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Presidential Candidates and Tax Reform Policies

The soap opera of the 58th quadrennial U.S. presidential election is nearing an end (I hope), and on November 8th we will be casting our votes for the next commander and chief. Though this election cycle has been somewhat entertaining, I’ll spare adding to the drama and try to add a little substance to your dinnertime conversations.

Tax reform has always been a major issue in this country. One can easily suggest that it was one of the many catalysts that led to the creation of the United States. Back in 1773, the British decided to give some favorable tax treatments to the East India Company (a financially troubled British-owned company) that were deemed unfair by many of the American colonists. A protest ensued, and the Boston Harbor got a little tastier via the Boston Tea Party.

The U.S. federal government collects taxes to finance countless services and programs. Take a look at last year’s federal budget. In 2015, 24% of the budget paid for Social Security Benefits – equating to $888 billion dollars1. Where did the majority of that money come from? Take a look at your paycheck. Have you seen a deduction on your paycheck labeled FICA? FICA stands for Federal Insurance Contribution Act – and that my friend, is you being taxed to pay for social security.

All right, enough about history and the boring stuff. Here are SOME of the proposed changes2 that the Democrat and Republican nominees (my apologies to the Independent and Green Parties) would like to see when it comes down to tax reform:

Income Tax: Rates on Ordinary Income

Clinton: Increase from 7 to 8 tax brackets by adding a 4% surtax on incomes over $5 million

Tax Brackets Under Hillary Clinton’s Tax Plan

Ordinary IncomeSingle FilersMarried FilersHead of Household
10%$0 to $9,275$0 to $18,550$0 to $13,250
15%$9,275 to $37,650$18,550 to $75,300$13,250 to $50,400
25%$37,650 to $91,150$75,300 to $151,900$50,400 to $130,150
28%$91,150 to $190,150$151,900 to $231,450$130,150 to $210,800
33%$190,150 to $413,350$231,450 to $413,350$210,800 to $413,350
35%$413,350 to $415,050$413,350 to $466,950$413,350 to $441,000
39.6%$415,050 to $5 million$466,950 to $5 million$441,000 to $5 million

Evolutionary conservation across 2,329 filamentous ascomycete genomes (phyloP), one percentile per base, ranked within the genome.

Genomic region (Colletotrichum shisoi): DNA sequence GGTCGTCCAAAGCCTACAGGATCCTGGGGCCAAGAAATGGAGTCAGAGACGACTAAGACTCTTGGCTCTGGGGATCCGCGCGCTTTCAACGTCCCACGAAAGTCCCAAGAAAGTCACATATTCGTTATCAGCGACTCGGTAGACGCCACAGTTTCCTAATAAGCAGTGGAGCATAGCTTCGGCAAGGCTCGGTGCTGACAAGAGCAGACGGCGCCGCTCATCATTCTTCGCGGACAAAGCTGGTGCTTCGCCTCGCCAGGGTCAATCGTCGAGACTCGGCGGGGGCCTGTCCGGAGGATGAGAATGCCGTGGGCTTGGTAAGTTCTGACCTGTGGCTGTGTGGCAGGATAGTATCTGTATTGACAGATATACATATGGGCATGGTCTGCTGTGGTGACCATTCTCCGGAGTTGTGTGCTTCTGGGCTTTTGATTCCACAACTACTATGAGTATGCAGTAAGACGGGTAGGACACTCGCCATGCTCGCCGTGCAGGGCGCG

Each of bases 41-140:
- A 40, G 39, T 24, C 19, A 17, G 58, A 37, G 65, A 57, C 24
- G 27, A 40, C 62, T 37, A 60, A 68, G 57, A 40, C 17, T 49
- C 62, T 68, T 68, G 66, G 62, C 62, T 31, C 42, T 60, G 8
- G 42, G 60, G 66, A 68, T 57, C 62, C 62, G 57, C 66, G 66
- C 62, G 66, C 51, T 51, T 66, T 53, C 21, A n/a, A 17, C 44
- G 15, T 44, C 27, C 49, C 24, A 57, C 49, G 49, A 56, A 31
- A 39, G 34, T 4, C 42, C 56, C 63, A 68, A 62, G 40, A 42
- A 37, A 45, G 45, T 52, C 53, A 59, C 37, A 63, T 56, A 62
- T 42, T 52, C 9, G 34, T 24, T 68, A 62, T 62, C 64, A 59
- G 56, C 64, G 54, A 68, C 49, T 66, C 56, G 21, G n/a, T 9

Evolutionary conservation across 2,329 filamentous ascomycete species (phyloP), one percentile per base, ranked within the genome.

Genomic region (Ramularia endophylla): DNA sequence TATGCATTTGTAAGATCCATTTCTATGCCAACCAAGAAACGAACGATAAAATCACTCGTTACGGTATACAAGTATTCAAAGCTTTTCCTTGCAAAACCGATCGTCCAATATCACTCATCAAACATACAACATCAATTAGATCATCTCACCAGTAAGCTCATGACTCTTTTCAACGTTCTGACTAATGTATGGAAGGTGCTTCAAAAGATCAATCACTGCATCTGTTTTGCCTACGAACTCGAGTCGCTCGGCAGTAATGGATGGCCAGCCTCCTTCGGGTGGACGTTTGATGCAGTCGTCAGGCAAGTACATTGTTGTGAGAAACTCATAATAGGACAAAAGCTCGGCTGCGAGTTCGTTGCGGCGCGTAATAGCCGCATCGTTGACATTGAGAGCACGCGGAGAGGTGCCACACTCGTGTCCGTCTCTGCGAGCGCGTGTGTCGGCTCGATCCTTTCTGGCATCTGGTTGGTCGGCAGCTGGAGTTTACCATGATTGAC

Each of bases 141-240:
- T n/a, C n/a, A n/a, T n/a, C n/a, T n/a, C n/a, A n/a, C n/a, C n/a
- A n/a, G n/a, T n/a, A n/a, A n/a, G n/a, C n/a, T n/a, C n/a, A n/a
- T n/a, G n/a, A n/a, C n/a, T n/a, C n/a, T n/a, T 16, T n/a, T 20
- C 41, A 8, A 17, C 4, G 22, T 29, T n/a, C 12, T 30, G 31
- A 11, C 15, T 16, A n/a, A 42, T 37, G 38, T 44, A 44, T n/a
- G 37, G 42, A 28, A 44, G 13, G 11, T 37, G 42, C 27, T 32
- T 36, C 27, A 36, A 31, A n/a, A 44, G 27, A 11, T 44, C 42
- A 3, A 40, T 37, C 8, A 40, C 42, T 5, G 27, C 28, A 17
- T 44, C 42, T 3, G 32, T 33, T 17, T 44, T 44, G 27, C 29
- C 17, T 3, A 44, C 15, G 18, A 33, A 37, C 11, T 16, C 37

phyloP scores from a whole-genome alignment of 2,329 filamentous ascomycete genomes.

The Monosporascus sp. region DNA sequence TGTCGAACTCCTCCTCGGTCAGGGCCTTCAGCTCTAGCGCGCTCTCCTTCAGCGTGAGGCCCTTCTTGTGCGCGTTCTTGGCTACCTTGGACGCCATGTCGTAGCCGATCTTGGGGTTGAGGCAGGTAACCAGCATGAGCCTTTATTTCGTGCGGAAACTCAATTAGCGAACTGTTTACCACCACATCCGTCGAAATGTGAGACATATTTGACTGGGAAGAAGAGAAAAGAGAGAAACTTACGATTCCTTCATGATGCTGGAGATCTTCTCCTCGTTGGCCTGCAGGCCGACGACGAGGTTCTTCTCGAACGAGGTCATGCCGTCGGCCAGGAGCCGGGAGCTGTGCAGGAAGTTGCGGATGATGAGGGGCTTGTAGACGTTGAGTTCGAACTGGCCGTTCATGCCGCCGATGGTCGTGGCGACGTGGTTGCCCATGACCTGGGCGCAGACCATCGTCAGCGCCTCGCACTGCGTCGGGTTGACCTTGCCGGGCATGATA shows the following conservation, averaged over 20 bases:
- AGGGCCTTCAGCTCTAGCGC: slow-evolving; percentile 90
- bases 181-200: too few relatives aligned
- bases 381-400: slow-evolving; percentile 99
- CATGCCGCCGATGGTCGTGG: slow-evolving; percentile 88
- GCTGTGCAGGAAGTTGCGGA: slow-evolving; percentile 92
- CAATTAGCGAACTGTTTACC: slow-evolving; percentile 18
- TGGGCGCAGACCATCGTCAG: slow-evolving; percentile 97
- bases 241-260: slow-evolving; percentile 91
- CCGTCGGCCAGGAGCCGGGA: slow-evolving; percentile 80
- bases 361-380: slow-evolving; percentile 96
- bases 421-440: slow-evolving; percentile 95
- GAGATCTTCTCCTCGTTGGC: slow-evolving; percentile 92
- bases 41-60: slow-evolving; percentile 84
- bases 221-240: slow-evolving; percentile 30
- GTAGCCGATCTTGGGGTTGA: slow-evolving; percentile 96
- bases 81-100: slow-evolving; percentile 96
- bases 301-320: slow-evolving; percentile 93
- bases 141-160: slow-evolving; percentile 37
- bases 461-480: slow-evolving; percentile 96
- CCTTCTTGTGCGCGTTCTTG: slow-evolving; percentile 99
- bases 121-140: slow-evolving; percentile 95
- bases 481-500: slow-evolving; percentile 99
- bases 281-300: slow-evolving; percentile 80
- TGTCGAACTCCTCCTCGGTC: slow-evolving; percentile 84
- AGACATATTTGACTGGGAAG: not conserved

43.6%$5 million and above$5 million and above$5 million and above

Trump: Reduce from 7 to 4 tax brackets, with rates of 0%, 10%, 20% and 25%. The top rate applies to income over $150,000 for single filers and $300,000 for joint filers however, on August 8th, Trump modified his reform to support House Speaker Paul Ryan’s tax proposal which called for individual tax rates of 12%, 25% and 33% and that pass-through income (businesses that pay their taxes through individual income tax codes rather than corporate tax codes) would be taxed at 15%. 3, 4

Tax Brackets Under Donald Trump’s Tax Plan from September 2015

Ordinary IncomeSingle FilersMarried FilersHead of Household
0%$0 to $25,000$0 to $50,000$0 to $37,500
10%$25,000 to $50,000$50,000 to $100,000$37,500 to $75,000
20%$50,000 to $150,000$100,000 to $300,000$75,000 to $225,000
25%$150,000 and above$300,000 and above$225,000 and above

Income Tax: Rates on Capital Gains and Dividends

Clinton: Add a 4% surtax on income over $5 million. Raise rates on medium-term capital gains (investments held for less than six years) to between 24% and 39.6%.

Trump: Eliminate the net investment income surtax5 (net investment income surtax applies at a rate of 3.8% for tax filings at a specific amount, i.e. married filing jointly earning above $250,000).

Estate Tax:

Clinton: Increase the top estate tax rate to 45%, and lower the estate tax exclusion to $3.5 million (effectively $7 million per married couple will be tax-free – currently the estate tax is at $5.43 million or $10.86 million per married couple).

Trump: Eliminate the estate tax.

I leave it to you to think about how these proposed changes to the tax policy will impact you and the country. Will increasing the federal deficit or government spending be a good thing? Will higher or lower taxes move the economy forward? If any of these changes are enacted, how will they impact you or your family? Could this impact your job, or future retirement? These are just a few questions that I leave you to consider.


  1. http://www.cbpp.org/research/federal-budget/policy-basics-where-do-our-federal-tax-dollars-go
  2. http://taxfoundation.org/comparing-2016-presidential-tax-reform-proposals
  3. http://www.cnbc.com/2016/08/08/donald-trump-just-made-a-major-change-to-his-tax-plan.html
  4. http://www.bankrate.com/financing/taxes/trump-dumps-0-tax-rate-proposal/
  5. https://www.irs.gov/uac/newsroom/net-investment-income-tax-faqs

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The Author: Capital Advantage, Inc.

Capital Advantage’s editorial team is dedicated to providing our clients with relevant and timely insight into key financial planning topics.